[T]hat single word, “love,” was trying to compress within itself a multitude of meanings, was trying to take many precise and separate feelings and crush them into a single mushy mass, which I was being asked to hold in m
y hands like a big sticky ball.

We’ve talked a lot about the choices a writer makes in this class, especially about point of view.  In “History of Disturbance,” Millhauser uses second person, which up until this point, we haven’t seen a lot of in this class.  The interesting thing about how Unknown
this story is told, is that at the beginning, the narrator is addressing Elane and using what seems like straightforward second person.  This begins to shift however, as we see that it’s really being told from more of a first person perspective addressed to a specific audience who is constantly being referenced.
The narration becomes much more of a self reflection as the story develops. One of the things I found ironic about this story was that despite becoming disenchanted and uneasy with the use of words, even refusing to write things down, he is still choosing to tell this story.

Millhauser also employs the tactic of starting the story at the end (in present tense) and reflecting back on what has lead up to this point.  If he had started the story at the lake, instead of at the end of the story the tone would’ve been less clear.  We wonder why Elaine is so patiently furious, what this narrator has done to her to make her so upset.  These choices Millhauser makes, set us up to maintain our interest throughout the story, they keep us reading, wanting to find out what happens next.

You turned slowly to me. I remember the lazy roll of your head, your cheek against the vinyl strips, your hair flattened on one side, your eyelids sleepy. You said, “Do you love me?” Your voice was flirtatious, easy—you weren’t asking me to put a doubt to rest. I smiled, opened my mouth to answer, and for some reason recalled the afternoon at Sandy Point. And again I felt that burst of irritation, as if words were interposing themselves between me and the summer night. I said nothing. The silence began to swell. I could feel it pressing against both of us, like some big rubbery thing. I saw your eyes, still sleepy, begin to grow alert with confusion. And as if I were waking from a trance, I pushed away the silence, I beat it down with a yes yes yes, of course of course. You put your hand on my arm. All was well.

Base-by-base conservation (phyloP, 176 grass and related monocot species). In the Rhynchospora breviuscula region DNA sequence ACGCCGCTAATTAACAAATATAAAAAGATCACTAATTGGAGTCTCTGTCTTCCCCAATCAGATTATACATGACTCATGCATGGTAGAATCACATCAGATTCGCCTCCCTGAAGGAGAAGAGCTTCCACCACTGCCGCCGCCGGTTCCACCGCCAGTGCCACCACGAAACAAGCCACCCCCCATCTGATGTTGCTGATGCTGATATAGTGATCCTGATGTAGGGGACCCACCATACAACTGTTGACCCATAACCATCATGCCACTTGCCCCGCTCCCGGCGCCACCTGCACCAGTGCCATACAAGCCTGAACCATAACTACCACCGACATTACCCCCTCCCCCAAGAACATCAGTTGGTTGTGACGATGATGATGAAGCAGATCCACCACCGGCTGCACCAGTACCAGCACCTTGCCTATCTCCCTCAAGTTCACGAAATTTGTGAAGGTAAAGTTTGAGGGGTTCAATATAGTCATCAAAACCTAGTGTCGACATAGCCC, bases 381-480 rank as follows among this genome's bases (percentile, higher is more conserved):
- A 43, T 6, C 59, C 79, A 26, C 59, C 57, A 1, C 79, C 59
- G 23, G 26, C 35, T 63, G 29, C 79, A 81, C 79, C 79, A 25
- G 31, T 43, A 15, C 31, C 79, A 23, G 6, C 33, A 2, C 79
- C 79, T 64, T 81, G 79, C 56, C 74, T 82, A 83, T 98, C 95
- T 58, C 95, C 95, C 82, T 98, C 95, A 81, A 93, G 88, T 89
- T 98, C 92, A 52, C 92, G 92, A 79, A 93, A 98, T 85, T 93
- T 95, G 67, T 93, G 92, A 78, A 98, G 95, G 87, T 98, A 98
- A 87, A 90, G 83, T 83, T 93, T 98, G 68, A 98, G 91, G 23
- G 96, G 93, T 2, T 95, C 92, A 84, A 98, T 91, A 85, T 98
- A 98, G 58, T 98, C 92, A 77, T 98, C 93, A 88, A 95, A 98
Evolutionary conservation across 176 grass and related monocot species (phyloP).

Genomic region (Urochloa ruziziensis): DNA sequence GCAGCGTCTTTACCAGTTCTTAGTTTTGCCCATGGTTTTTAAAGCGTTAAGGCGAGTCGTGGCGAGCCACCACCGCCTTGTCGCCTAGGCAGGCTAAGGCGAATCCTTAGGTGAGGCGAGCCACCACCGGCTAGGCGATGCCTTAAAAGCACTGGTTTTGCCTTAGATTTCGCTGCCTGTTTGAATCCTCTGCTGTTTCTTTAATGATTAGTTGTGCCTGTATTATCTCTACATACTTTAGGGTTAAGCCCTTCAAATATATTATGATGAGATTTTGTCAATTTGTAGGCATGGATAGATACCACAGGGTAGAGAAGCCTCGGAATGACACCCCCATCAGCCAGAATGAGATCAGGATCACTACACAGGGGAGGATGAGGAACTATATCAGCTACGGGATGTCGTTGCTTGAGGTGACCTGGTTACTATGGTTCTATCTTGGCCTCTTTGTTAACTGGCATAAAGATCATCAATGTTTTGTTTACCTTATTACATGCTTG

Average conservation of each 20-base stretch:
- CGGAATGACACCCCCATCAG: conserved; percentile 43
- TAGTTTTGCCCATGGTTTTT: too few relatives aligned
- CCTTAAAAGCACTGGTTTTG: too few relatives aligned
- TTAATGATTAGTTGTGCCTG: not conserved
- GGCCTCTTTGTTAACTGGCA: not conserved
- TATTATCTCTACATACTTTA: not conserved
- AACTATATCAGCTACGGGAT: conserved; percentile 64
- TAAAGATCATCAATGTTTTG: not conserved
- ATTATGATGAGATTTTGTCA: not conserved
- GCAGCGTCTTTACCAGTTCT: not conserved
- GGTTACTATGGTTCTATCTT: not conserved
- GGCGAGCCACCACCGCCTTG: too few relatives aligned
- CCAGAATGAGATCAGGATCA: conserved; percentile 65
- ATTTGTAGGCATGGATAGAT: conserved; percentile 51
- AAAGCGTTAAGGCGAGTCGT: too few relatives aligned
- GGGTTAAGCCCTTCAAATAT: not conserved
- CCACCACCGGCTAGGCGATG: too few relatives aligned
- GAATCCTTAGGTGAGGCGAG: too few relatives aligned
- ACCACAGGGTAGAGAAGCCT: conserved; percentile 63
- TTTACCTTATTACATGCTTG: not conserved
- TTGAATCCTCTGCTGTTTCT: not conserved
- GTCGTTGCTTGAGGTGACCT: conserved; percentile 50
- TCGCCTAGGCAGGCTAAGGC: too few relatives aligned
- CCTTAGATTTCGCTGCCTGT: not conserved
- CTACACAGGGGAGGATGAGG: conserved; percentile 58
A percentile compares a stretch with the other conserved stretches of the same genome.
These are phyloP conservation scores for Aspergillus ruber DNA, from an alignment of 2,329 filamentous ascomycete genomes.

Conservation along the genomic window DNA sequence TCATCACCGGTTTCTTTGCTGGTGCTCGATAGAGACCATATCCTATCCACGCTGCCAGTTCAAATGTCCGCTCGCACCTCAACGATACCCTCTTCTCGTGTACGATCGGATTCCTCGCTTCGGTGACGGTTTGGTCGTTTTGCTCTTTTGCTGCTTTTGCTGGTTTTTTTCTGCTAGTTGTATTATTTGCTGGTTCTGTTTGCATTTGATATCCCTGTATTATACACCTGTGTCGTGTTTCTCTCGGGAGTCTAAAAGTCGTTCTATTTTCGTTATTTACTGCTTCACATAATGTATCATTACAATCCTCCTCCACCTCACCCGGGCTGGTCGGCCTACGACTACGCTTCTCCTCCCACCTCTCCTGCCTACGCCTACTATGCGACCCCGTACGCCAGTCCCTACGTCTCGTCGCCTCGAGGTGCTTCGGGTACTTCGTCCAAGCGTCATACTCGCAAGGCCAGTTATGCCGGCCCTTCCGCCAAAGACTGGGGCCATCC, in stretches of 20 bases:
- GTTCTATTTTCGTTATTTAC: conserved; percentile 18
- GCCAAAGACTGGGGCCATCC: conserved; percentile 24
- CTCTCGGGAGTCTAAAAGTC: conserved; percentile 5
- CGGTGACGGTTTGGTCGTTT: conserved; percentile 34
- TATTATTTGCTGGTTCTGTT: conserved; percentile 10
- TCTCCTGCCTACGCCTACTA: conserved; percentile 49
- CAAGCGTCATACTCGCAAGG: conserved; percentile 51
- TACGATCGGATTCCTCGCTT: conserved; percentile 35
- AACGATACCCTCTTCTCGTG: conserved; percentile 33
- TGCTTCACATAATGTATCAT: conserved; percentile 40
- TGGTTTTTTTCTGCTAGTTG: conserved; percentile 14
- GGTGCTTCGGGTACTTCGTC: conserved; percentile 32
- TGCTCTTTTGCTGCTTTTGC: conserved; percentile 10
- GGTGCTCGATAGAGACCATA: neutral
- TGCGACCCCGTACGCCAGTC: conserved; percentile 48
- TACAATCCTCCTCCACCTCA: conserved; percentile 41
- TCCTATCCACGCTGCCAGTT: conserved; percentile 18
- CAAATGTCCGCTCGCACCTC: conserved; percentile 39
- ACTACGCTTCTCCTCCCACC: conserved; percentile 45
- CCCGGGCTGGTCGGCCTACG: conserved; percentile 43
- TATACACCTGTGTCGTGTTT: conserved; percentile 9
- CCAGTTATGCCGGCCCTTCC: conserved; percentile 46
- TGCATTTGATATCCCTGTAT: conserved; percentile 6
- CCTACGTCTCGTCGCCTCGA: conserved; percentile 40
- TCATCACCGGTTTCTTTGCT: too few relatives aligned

Steven Millhauser’s story uses sensory detail in order to explain the world that the narrator wants to live in with his wife. The story includes very little dialogue because the narrator is focused on the sounds and sites around him, and the emotions these things invoke in him. Because the story is a written first person, there is a lack of understanding of the world that the readers are familiar with more dialogue, but this allows for us as the reader to be captured into the world that the husband sees and understand what that world would be like. The readers are engulfed into the husband’s head in order to sympathize with him and understand where he is coming from with wanting a place with little to no words. In one way, the husband is similar to a lot of men because he doesn’t understand why his wife asks questions like, “Do you love me?”. He dissects what seems like a simple question, but his own interpretation of the question causes the reader to understand the problems that words cause. The details of the sounds and places are more in-depth and it is appreciated more because of the lack of dialogue. Through this sensory lens, we are more appreciative of things that often get ignored because of what a person is saying or why they are saying. This story is very interesting because Millhauser is a writer so words are important to him and they are important in the story because they are what makes the scenes come alive, but the story shows the importance of silence and the amazing world you see in silence.